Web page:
War Graves

War Graves & Memorials – St. Mary’s Priory Church Tutbury

Please DO NOT use the steps to get to the WWI War Graves on the Terrace – it is not a safe route – please use the ‘Reverse Path’ marked in red

  1. The Lady Chapel contains nine Memorials to the Fallen:
    1. WWI Marble Tablet, on the south wall in the Lady Chapel, listing 48 WWI dead
    2. Marble Plaque, on the south wall in the Lady Chapel, William Trafford Newton – WWI
    3. WWI Roll of Honour Board, on the south wall in the Lady Chapel, listing the 333 men from the village who served in WWI, a framed, glazed handwritten document
    4. Martyrs’ stained-glass window, in the east wall of the Lady Chapel – WWI
    5. William Trafford stained-glass window, in the south wall in the Lady Chapel – WWI
    6. Independent Order of Odd Fellows Marble tablet, (IOOF) on the south wall in the Lady Chapel, listing 17 members of the Order who Fell in WWI. Originally mounted on the wall of the IOOF Meeting Hall in Tutbury High Street
    7. WII Marble Tablet, on the south wall in the Lady Chapel, listing the 13 Fallen of WWII
    8. Roll of Honour for WWII lists the 13 Fallen and the 273 who served and the 16 men from Tutbury who died in the Fauld explosion. Currently on loan for research.
  2. ChancelWooden Prayer Stand, Robert Thorn – WWII
  3. Bronze Boer War plaque, west wall to the left of the main West Door, Trooper E. Bentley of the Imperial Yeomanry, died in 1901 in Harrisburg, South Africa
  4. Stone Cross War Memorial, outside the south door of St. Mary’s church, listing 47 WWI and 13 WWII Fallen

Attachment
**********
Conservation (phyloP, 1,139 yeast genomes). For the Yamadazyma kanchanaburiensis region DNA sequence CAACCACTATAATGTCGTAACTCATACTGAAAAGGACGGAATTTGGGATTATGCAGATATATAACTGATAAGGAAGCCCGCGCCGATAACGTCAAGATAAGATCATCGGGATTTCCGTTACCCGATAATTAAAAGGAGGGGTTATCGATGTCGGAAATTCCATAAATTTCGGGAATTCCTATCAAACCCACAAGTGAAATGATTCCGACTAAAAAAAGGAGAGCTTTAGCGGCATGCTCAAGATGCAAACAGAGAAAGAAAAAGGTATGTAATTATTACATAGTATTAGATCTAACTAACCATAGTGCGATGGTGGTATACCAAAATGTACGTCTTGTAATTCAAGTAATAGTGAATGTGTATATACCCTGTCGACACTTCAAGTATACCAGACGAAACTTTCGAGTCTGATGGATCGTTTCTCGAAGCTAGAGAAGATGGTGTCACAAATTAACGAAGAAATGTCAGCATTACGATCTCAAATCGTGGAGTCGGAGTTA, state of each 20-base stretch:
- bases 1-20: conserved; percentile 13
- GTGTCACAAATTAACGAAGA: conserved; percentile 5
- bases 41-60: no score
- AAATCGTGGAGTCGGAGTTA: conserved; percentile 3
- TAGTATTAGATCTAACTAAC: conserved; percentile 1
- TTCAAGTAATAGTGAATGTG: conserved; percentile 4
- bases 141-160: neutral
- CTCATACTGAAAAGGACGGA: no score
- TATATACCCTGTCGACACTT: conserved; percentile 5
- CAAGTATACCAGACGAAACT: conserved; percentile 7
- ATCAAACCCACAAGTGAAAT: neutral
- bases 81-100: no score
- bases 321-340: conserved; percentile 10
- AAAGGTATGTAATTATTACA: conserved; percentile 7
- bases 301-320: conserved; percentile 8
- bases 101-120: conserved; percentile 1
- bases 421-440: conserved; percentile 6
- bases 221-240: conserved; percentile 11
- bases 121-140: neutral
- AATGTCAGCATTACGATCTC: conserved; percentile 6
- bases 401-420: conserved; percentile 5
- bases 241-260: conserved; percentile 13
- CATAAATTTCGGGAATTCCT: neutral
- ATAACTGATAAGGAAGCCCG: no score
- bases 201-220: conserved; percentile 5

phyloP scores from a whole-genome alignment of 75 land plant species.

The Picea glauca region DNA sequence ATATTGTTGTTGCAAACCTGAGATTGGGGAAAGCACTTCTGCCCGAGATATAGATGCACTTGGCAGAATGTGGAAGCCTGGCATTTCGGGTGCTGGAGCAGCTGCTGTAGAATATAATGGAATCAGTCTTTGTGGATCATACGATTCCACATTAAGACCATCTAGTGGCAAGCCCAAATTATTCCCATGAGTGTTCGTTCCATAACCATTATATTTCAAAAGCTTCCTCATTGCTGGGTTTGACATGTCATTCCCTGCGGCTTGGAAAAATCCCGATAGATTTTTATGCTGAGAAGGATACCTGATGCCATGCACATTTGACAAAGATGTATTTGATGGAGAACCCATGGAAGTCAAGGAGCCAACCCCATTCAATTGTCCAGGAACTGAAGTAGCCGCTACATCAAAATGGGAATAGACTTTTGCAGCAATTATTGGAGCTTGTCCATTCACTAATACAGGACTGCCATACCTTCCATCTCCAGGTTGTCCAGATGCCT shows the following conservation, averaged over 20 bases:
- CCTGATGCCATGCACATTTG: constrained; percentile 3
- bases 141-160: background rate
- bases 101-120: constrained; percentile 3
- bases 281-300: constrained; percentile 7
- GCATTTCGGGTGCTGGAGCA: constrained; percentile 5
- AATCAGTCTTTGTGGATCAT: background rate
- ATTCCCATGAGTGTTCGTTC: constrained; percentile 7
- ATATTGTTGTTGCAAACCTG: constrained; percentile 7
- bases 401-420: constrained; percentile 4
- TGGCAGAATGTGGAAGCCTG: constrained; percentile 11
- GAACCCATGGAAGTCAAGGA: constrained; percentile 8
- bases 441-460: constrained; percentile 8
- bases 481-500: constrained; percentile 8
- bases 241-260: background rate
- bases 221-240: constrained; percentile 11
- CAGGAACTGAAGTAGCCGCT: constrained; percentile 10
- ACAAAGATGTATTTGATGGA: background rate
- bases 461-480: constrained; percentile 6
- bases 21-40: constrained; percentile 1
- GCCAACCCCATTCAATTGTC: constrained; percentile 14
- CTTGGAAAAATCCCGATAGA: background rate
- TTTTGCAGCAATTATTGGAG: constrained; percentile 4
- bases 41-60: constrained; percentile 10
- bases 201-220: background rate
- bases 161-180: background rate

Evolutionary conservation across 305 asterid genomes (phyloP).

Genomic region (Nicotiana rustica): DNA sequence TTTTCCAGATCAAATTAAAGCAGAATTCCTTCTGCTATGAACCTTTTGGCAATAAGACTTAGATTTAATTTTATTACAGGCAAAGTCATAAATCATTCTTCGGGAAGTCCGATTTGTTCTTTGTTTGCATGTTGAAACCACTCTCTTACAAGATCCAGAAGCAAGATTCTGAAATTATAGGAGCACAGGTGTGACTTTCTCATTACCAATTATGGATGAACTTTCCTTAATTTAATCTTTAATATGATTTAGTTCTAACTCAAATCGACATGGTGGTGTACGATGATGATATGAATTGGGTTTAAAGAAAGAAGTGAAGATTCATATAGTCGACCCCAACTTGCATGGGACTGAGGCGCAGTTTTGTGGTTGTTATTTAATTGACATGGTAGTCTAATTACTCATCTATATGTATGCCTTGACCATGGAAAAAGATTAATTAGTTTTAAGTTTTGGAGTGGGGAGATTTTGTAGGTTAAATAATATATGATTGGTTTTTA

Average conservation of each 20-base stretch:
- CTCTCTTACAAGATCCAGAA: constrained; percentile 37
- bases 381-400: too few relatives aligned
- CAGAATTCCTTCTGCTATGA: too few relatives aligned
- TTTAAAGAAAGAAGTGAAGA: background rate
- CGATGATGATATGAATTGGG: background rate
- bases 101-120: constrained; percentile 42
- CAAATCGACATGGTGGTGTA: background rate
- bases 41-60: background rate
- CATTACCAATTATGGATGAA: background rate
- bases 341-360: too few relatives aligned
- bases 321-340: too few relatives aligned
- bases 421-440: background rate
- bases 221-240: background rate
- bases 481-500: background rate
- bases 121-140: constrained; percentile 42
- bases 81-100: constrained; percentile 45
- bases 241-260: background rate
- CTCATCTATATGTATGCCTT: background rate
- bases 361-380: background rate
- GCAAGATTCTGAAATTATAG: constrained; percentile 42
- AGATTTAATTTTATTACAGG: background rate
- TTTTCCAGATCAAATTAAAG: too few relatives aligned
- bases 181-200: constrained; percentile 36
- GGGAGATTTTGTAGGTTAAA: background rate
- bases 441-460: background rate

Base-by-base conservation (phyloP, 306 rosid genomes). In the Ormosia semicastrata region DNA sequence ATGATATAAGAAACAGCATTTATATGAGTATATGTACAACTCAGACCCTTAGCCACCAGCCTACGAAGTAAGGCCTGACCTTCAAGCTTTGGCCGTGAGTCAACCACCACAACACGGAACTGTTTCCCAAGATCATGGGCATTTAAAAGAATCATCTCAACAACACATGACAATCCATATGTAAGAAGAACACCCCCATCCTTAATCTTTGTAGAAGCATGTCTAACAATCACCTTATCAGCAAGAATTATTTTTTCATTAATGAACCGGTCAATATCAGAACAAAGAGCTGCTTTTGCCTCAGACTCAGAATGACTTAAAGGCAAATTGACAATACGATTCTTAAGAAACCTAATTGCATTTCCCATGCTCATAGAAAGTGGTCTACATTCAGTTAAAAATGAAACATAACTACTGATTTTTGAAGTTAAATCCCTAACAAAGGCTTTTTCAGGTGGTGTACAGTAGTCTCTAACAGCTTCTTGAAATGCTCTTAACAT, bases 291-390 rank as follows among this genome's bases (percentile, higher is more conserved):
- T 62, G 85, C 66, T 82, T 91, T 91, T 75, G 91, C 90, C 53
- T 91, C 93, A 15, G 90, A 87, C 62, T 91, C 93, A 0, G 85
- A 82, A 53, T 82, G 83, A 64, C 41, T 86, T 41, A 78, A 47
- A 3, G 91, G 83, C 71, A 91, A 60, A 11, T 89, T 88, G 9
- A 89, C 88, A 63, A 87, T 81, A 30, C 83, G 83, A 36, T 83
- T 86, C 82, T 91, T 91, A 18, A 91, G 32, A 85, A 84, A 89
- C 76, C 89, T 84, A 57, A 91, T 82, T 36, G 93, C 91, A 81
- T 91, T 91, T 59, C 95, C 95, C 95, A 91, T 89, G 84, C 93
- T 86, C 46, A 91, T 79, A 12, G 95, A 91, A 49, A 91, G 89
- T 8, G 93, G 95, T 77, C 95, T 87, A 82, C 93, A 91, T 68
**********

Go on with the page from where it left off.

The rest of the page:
5. Small WWI Marble Memorial, in the churchyard to the north of the church, dedicated to
    Owen Bunting 9th Sherwood Foresters, Gallipoli, 11th August 1915 aged 22
    Alick Owen 15th Durham Light Inf., France, 31st March 1918, aged 19
  6. Five WWI War Graves on the Terrace. This area can be approached with difficulty via the steps or via the rough grass path running south from the main grass path
    1. David Bond, 53rd Bn Durham Light Infantry, died 9thApril 1918 in Rugeley Hospital aged 18
    2. Abraham Farmer, 4th Bn Canadian Machine Gun Corps, died 22nd November 1916, Shorncliffe Military Hospital, aged 23
    3. George Edwin Causer, Army Service Corps, died 30thOctober 1916, Newcastle on Tyne Hospital, aged 42
    4. Ogden Pateman, 3rd Bn South Staffordshire Regiment, died of wounds on 29th October 1918, at home, aged 21
    5. Ernest A Perkins, No. 1 Reserve Bde, Royal Field Artillery, died 30th April 1917 at Ripon Hospital Yorks aged 20 (note that his father chose a private headstone rather than the CWGC headstone)
  7. Two WWII War Graves at the north end of the churchyard
    1. WH Brown, 8th Staffordshire Bn., Home Guard – died 3rdAugust 1940, aged 51; buried north of the church
    2. L P Shipley, The Loyal North Lancashire Regiment, died 11th September 1941, aged 32; buried north of the church
  8. Fauld Explosion – some of the 78 victims of the explosion on 27th November 1944, when thousands of tons of RAF bombs exploded in the underground store, are buried at St. Mary’s. To the north east of the church headstones for the following can be found:
    a.  George Lawrence Cokayne, aged 50 b.  William Henry Shepherd, aged 39
    c.   William Gent, aged 43 d.  Samuel Pickering, aged 35
    e.  George Priestley, aged 63 f.    George Smith, aged 62
    g.  Edman Woolley, aged 59  

Also believed to be buried in the churchyard are the following Fauld victims, with no known headstone:

                Joseph Bell George H. Powell
                Ambrose Patterson Henry Shepherd

Please do not use the Steps to reach the War Graves on the Terrace – they are not safe – please use the ‘Reverse Path’ marked in Red

Print Friendly, PDF & Email